Today was the last day of my stint doing Literacy Lunches at a local elementary school. I sped read through the last 10 chapters and got it all wrapped up in the time allotted (go me!). Then at the end I had time to do a drawing for couple of free books and I gave out High School Musical 2 bookmarks (quite a hit). The free books came from Scholastic. Apparently we placed such a large order that they let my boss choose a package of free books.
The kids got really excited about the drawing and I only wish we had enough free books that I could have given everyone a prize. Still, I think they were happy with the bookmarks and it was nice to have a little something for everyone. (Although I am firmly in the camp of reading-should-be-its-own-reward...We have a bit of an issue with prizes come Summer Reading time... but that's a post for another day.)
ANYhoo. I asked the kids how they had heard of Whittington because I was a bit surprised that they had picked it and they seemed so very excited about this book that I hadn't even really known about. They said that their school librarian had booktalked several books to them and everyone had liked the sound of Whittington the best. So, take heed, dear booktalkers. The kids ARE listening. (Quite a relief to me, as I'm slated to booktalk to a class in this very school in two weeks...)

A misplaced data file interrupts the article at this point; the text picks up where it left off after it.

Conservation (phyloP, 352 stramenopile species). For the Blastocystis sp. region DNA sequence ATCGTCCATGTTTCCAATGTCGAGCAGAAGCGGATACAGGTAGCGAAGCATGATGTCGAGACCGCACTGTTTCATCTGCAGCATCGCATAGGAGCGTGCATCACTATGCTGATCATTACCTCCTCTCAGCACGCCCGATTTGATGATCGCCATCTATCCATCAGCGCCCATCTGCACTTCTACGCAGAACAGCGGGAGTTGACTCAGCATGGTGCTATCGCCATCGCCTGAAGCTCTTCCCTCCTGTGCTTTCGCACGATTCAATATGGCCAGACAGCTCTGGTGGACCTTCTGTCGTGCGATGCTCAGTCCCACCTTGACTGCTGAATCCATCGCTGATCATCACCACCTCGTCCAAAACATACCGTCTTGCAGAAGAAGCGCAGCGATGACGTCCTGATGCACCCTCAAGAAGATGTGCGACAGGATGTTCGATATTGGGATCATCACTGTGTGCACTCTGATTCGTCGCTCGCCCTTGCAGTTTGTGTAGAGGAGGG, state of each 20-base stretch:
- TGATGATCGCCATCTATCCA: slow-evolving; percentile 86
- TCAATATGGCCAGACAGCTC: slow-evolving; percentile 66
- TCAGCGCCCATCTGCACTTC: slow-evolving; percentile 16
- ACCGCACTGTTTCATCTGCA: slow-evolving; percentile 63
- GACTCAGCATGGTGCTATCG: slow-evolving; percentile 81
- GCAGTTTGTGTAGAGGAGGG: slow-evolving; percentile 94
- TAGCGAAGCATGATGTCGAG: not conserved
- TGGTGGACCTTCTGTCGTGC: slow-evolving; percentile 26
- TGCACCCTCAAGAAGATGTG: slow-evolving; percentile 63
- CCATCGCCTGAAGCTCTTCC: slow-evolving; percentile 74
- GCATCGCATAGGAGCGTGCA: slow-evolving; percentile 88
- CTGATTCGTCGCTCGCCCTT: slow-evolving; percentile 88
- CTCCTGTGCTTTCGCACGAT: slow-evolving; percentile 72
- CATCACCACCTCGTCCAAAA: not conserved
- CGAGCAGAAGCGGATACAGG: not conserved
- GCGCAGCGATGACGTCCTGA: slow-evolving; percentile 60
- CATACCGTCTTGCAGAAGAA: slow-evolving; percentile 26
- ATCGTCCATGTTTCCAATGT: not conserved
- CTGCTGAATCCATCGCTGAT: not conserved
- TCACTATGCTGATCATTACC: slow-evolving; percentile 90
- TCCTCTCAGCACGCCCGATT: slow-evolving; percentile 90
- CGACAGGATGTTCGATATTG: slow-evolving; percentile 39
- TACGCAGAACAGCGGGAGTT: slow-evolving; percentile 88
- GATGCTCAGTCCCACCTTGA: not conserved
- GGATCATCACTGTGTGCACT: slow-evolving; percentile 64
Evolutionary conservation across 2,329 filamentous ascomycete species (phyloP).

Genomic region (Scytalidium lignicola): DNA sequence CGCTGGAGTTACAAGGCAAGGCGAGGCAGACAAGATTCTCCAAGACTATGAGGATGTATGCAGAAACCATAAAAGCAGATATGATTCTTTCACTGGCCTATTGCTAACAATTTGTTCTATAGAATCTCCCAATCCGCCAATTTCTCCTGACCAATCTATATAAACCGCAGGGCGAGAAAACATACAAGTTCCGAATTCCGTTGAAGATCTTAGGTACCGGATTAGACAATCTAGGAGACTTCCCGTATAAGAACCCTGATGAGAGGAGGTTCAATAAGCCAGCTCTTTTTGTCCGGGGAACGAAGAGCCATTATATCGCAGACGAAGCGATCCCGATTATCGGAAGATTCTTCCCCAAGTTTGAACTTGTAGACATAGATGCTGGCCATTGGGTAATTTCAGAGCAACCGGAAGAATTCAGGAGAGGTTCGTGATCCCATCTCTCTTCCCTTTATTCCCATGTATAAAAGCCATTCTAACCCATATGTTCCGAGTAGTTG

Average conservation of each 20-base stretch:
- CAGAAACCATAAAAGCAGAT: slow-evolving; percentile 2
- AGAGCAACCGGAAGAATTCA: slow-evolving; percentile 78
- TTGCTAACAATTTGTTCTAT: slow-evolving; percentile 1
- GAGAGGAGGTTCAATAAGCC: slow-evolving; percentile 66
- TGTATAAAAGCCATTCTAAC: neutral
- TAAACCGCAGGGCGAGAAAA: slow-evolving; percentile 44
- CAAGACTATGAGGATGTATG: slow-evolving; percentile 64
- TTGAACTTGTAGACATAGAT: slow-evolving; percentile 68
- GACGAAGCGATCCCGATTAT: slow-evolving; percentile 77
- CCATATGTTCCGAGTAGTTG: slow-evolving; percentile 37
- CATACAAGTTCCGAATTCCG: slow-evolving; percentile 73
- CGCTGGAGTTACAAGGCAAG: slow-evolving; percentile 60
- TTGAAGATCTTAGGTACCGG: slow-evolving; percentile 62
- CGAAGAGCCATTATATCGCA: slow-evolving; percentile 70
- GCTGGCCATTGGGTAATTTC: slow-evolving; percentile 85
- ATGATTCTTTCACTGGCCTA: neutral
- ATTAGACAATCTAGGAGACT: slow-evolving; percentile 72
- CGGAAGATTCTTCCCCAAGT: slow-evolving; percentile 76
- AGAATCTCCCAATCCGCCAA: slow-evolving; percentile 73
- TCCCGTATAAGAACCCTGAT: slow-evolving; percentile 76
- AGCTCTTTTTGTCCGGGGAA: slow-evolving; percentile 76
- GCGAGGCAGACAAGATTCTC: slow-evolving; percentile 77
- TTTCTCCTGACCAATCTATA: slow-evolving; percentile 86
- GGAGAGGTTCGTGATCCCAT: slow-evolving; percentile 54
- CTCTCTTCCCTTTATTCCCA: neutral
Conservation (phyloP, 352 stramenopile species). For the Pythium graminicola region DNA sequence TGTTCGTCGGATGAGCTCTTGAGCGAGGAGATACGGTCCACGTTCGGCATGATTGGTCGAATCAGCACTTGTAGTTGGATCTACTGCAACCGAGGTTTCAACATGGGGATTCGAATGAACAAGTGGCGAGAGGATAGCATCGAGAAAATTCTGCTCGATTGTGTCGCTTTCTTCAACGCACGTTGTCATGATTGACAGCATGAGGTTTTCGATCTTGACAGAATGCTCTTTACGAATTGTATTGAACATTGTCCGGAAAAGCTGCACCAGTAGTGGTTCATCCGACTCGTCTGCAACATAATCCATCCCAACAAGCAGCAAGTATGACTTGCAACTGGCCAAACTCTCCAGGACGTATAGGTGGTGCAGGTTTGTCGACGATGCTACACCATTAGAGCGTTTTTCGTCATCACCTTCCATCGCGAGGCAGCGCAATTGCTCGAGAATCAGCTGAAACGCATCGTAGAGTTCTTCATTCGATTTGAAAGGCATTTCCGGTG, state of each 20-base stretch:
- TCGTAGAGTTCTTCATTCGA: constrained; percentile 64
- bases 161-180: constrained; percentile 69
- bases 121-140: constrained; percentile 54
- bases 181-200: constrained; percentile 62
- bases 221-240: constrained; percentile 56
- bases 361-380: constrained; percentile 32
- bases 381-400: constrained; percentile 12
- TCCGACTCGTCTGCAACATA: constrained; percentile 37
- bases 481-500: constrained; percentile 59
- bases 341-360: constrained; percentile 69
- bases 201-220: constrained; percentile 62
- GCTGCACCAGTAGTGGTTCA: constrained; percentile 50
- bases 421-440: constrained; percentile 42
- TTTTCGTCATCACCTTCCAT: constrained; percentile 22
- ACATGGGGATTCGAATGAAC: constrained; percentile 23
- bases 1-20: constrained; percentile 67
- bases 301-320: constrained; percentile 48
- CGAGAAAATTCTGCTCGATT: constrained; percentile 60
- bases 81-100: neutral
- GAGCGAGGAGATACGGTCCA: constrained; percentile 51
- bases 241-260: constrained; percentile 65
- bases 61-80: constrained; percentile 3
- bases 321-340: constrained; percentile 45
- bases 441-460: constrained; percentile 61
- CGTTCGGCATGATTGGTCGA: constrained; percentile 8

Whittington is the story of a cat. It is also the story of the man the cat was named after. Whittington-the-cat shows up at Bernie's barn looking for a home and some friends. A huge duck named The Lady rules over the barn and she allows Whittington to stay in exchange for helping them keep the rats at bay. Whittington tells the story of the man he was named after, Dick Whittington who owed his great fortune to his cat (Whittington-the-cat's ancestor). Bernie's grandkids stop in to listen to the story and all the animals rally to help eight-year-old Ben with his reading so that he won't have to stay back a year.
It got a starred review from SLJ, won a Newbery Honor, and yet somehow it slipped under my radar. I have to admit that it's not my favorite book, but the kids were quite excited about it and they followed along and clapped at the end.
Incidentally, I discovered that Alan Armstrong has written another book, Raleigh's Page. It's on the Anderson's Mock Newbery list.
Looking for readalikes for Whittington? I would suggest Charlotte's Web for the dynamic of the barnyard animals, and Ben and Me for another story about animals helping people to prosper. The novel is based on the English folktale Dick Whittington and his Cat, of which Marcia Brown has a version. It might be worth tracking down for kids who want to know more about the original story.
PS: This has absolutely nothing to do with Whittington or library programs, but I like the results, so I'll post my Harry Potter Personality Test:
Harry Potter Personality Quiz by Pirate Monkeys Inc.